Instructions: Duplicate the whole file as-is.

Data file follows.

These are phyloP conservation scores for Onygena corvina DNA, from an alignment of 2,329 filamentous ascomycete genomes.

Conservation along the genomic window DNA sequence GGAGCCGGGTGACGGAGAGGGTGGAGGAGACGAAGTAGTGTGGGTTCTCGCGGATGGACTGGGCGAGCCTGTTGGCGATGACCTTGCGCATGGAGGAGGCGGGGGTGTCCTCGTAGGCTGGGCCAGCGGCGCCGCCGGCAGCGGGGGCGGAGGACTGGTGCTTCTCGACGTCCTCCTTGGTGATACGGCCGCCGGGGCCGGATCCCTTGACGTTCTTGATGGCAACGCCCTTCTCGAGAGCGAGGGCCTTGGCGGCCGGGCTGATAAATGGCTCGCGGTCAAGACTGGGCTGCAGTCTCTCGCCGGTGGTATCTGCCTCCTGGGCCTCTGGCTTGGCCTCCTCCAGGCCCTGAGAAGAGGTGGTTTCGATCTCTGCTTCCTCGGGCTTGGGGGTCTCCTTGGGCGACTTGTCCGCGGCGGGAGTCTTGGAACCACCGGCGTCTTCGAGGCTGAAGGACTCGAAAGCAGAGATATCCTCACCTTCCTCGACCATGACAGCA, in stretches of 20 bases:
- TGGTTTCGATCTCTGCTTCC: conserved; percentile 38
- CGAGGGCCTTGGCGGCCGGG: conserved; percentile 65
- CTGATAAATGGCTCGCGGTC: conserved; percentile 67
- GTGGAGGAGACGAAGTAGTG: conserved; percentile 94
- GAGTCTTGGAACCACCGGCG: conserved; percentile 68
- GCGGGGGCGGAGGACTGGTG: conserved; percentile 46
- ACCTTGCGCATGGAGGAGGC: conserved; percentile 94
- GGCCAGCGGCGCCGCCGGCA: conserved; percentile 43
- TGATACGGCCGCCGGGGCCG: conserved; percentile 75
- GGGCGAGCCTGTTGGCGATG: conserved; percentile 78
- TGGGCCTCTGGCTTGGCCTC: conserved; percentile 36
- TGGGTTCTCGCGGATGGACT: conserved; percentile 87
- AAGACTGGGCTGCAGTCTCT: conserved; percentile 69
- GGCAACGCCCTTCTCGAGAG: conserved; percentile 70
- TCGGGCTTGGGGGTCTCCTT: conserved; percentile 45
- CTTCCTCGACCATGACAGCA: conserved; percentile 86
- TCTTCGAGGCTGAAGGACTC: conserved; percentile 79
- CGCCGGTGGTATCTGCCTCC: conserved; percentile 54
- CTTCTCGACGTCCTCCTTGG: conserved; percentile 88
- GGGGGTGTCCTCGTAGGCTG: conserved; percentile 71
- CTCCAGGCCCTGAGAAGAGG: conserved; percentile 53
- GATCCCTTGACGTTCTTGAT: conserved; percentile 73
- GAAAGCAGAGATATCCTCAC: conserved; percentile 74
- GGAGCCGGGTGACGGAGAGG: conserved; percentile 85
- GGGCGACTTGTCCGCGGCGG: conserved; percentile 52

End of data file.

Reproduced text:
These are phyloP conservation scores for Onygena corvina DNA, from an alignment of 2,329 filamentous ascomycete genomes.

Conservation along the genomic window DNA sequence GGAGCCGGGTGACGGAGAGGGTGGAGGAGACGAAGTAGTGTGGGTTCTCGCGGATGGACTGGGCGAGCCTGTTGGCGATGACCTTGCGCATGGAGGAGGCGGGGGTGTCCTCGTAGGCTGGGCCAGCGGCGCCGCCGGCAGCGGGGGCGGAGGACTGGTGCTTCTCGACGTCCTCCTTGGTGATACGGCCGCCGGGGCCGGATCCCTTGACGTTCTTGATGGCAACGCCCTTCTCGAGAGCGAGGGCCTTGGCGGCCGGGCTGATAAATGGCTCGCGGTCAAGACTGGGCTGCAGTCTCTCGCCGGTGGTATCTGCCTCCTGGGCCTCTGGCTTGGCCTCCTCCAGGCCCTGAGAAGAGGTGGTTTCGATCTCTGCTTCCTCGGGCTTGGGGGTCTCCTTGGGCGACTTGTCCGCGGCGGGAGTCTTGGAACCACCGGCGTCTTCGAGGCTGAAGGACTCGAAAGCAGAGATATCCTCACCTTCCTCGACCATGACAGCA, in stretches of 20 bases:
- TGGTTTCGATCTCTGCTTCC: conserved; percentile 38
- CGAGGGCCTTGGCGGCCGGG: conserved; percentile 65
- CTGATAAATGGCTCGCGGTC: conserved; percentile 67
- GTGGAGGAGACGAAGTAGTG: conserved; percentile 94
- GAGTCTTGGAACCACCGGCG: conserved; percentile 68
- GCGGGGGCGGAGGACTGGTG: conserved; percentile 46
- ACCTTGCGCATGGAGGAGGC: conserved; percentile 94
- GGCCAGCGGCGCCGCCGGCA: conserved; percentile 43
- TGATACGGCCGCCGGGGCCG: conserved; percentile 75
- GGGCGAGCCTGTTGGCGATG: conserved; percentile 78
- TGGGCCTCTGGCTTGGCCTC: conserved; percentile 36
- TGGGTTCTCGCGGATGGACT: conserved; percentile 87
- AAGACTGGGCTGCAGTCTCT: conserved; percentile 69
- GGCAACGCCCTTCTCGAGAG: conserved; percentile 70
- TCGGGCTTGGGGGTCTCCTT: conserved; percentile 45
- CTTCCTCGACCATGACAGCA: conserved; percentile 86
- TCTTCGAGGCTGAAGGACTC: conserved; percentile 79
- CGCCGGTGGTATCTGCCTCC: conserved; percentile 54
- CTTCTCGACGTCCTCCTTGG: conserved; percentile 88
- GGGGGTGTCCTCGTAGGCTG: conserved; percentile 71
- CTCCAGGCCCTGAGAAGAGG: conserved; percentile 53
- GATCCCTTGACGTTCTTGAT: conserved; percentile 73
- GAAAGCAGAGATATCCTCAC: conserved; percentile 74
- GGAGCCGGGTGACGGAGAGG: conserved; percentile 85
- GGGCGACTTGTCCGCGGCGG: conserved; percentile 52